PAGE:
Windows 10 great, deceptive process

This article by Paul Thurrott today hits the nail on the head.

From the time Microsoft launched Windows 10 last summer (July 29th), I knew they wanted everyone on it.  There are a billion plus Windows users on there and Microsoft claimed that they wanted to get 1 billion on the new platform within a  reasonable period of time.  Recent claims have put them at 300 million.    I had a feeling that they were going to push if not force people over to Windows 10 in due course.  

I played around with the beta versions of Windows 10 before the official release date and I believed it was a stable product.  I have no regrets about getting nearly all of my Windows clients over to the new platform by the end of last year.    I didn’t want surprises.  Starting Feb. 1 of this year, Microsoft just started springing Windows 10 on users in waves of forced upgrades.  I was preemptive in my approach to handling these upgrades.   I did not want to get the 8 am phone call from customers in a panic.  “Hey computer guy, it says I have Windows 10, but I don’t think I asked for that yet.” 

On all of my Windows 10 installations, I set up the Classic Shell start menu for my clients.  This helps to ease the transition because it makes the Start Menu look like the Windows 7 version that users know and love.   An XP style Start Menu is also an option.    All and all, I think Windows 10 has been a pleasant day in and day out user experiences.   There are features like Task View (multiple virtual desktops using one monitor) that I can’t live without.   Sadly, I think the way that Microsoft started forcing people over to Windows 10 in recent months is just wrong.   Let’s look at the facts – Windows 7 will be getting security updates until early 2020.  Some people just want to stay put for right now.   There are businesses out there that run legacy programs that need to stay with 7 for one reason or another.   Leave them alone!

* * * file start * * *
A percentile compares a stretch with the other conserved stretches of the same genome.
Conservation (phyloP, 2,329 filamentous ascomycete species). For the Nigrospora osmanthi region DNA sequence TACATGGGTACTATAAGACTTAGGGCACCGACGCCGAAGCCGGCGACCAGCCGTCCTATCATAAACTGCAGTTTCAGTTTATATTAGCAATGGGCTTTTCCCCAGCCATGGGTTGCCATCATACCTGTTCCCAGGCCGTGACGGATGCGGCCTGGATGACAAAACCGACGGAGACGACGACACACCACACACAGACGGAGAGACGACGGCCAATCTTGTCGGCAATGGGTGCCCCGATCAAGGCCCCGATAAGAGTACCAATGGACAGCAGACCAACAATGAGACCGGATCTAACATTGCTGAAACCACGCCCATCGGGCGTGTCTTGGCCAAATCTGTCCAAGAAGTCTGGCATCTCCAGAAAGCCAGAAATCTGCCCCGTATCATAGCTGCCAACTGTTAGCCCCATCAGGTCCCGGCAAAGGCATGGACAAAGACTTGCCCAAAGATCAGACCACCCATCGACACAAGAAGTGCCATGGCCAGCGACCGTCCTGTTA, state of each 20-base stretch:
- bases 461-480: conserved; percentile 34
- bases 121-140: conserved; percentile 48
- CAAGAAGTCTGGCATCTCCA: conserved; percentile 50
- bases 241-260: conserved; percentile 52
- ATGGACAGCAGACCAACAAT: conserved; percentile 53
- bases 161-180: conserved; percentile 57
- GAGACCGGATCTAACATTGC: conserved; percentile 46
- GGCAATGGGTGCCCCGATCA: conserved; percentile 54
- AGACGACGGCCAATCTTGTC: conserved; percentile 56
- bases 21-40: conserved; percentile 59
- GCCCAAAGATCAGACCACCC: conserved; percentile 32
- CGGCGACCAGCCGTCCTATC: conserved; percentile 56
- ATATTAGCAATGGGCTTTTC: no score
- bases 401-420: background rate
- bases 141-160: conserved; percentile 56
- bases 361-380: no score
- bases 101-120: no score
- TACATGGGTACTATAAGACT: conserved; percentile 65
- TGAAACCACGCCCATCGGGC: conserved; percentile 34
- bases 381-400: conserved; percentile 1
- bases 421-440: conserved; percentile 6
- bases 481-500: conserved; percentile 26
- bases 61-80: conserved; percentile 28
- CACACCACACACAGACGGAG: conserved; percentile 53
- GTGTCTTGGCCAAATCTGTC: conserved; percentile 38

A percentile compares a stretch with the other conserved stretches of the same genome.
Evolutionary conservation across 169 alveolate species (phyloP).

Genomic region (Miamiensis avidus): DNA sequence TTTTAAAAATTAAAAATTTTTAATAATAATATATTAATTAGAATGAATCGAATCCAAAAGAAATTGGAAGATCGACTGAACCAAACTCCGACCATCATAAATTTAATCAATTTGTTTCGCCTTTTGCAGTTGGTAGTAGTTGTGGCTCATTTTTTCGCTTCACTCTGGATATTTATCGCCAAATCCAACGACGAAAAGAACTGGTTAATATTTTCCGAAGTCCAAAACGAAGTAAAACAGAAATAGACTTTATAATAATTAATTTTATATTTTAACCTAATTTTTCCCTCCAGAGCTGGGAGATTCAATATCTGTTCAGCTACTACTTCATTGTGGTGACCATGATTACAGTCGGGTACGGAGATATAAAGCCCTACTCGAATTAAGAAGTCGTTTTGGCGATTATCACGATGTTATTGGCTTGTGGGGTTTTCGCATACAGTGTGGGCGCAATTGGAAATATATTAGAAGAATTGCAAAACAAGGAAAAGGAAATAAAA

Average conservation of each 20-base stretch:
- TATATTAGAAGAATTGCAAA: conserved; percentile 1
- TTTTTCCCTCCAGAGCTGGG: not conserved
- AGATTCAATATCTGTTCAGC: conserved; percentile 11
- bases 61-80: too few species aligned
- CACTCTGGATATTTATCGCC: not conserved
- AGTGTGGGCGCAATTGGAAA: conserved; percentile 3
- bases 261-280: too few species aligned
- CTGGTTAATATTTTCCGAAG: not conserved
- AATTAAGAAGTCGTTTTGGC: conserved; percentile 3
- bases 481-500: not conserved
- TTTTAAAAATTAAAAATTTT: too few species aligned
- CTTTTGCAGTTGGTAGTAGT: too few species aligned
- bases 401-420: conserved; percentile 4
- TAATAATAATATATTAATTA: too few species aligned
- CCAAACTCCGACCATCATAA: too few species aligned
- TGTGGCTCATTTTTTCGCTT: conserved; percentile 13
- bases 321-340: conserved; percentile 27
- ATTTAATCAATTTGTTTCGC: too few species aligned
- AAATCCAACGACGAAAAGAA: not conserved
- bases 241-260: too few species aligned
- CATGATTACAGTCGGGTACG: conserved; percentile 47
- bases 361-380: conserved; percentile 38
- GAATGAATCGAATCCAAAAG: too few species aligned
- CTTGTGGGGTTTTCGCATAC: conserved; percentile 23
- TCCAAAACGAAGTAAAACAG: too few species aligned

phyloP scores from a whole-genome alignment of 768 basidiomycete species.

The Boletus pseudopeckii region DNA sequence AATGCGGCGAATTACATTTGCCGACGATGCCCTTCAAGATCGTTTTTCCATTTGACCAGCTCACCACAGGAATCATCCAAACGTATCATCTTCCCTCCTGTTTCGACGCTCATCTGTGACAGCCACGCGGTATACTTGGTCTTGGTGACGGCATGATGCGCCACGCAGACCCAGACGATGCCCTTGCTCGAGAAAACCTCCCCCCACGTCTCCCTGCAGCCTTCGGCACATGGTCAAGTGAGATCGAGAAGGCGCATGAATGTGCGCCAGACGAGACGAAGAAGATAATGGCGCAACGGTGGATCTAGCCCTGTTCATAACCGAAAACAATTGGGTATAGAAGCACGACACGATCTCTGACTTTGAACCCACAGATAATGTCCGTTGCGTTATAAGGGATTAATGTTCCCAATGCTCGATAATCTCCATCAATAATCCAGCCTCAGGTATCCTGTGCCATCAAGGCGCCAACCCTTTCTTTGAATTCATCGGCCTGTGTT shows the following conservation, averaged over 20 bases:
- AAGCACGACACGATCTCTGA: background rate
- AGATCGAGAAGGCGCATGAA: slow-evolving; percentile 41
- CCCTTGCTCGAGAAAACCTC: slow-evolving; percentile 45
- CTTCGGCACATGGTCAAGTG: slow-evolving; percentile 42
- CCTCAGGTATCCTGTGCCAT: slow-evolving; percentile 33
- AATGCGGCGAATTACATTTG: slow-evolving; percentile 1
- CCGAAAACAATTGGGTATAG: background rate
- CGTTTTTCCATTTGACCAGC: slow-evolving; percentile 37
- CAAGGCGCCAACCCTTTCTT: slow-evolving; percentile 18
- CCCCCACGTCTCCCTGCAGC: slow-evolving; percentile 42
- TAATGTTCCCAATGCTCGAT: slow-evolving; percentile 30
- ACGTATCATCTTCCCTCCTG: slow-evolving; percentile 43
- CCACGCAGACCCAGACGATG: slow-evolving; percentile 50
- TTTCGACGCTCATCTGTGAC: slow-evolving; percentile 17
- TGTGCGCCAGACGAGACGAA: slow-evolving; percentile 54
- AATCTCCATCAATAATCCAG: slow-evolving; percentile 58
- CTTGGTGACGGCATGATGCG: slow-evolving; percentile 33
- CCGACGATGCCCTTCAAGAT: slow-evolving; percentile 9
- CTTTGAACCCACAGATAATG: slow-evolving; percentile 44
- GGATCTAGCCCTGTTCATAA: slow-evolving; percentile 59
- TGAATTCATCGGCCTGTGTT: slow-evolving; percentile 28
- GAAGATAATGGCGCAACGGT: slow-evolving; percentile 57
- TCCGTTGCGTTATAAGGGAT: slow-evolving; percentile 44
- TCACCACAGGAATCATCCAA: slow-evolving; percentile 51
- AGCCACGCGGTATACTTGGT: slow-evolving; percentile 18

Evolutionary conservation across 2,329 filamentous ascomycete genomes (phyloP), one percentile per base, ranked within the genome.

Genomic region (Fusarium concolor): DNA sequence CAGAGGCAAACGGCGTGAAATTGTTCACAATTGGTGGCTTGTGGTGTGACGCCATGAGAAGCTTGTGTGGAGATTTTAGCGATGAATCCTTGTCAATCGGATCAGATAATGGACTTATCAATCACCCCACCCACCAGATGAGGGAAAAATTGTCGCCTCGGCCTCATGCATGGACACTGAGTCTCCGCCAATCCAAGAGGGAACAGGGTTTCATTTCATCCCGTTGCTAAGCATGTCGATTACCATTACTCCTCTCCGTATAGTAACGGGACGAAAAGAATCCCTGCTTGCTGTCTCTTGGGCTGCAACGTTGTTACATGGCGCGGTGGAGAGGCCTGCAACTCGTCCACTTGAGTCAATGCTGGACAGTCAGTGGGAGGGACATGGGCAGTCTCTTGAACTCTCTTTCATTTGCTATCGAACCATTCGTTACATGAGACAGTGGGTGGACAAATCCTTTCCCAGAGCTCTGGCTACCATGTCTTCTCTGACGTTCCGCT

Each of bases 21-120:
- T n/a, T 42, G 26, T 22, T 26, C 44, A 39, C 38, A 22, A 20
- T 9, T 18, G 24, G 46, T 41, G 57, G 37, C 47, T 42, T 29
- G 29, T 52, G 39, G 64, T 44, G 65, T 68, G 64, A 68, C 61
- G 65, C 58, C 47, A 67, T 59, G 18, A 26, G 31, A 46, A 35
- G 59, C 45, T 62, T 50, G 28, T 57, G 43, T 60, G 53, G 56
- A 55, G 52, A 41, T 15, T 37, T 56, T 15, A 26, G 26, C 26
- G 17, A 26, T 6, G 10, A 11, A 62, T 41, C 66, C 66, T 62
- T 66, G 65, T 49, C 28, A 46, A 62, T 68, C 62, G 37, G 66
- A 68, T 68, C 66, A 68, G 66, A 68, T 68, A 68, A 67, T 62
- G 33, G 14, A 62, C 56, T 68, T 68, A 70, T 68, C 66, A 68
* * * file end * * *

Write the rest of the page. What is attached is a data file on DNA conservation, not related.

As was depicted in Thurrott’s article, there is a free tool developed by security expert Steve Gibson that will enable users to block the Windows 10 upgrade until you are ready.     There will be updates from time to time because I am sure Microsoft will try to scheme around it.   If you or someone you know needs to stay on Windows 7, please install Never 10 today.

With all that said, I am not going back.  I am happy with Windows 10.  My clients are happy with Windows 10 also.  However, for the few users out there who want to take their time Microsoft should not use trick pop-ups and deceptive buttons to enforce their idea of compliance.   Linux, the Mac OS, and the Chrome OS are compelling alternatives.  The bigger question we should all ask is – is there something we really need use Windows for? For those who use a specific Windows-only work program, the answer is yes.   For others, it isn’t so clear cut.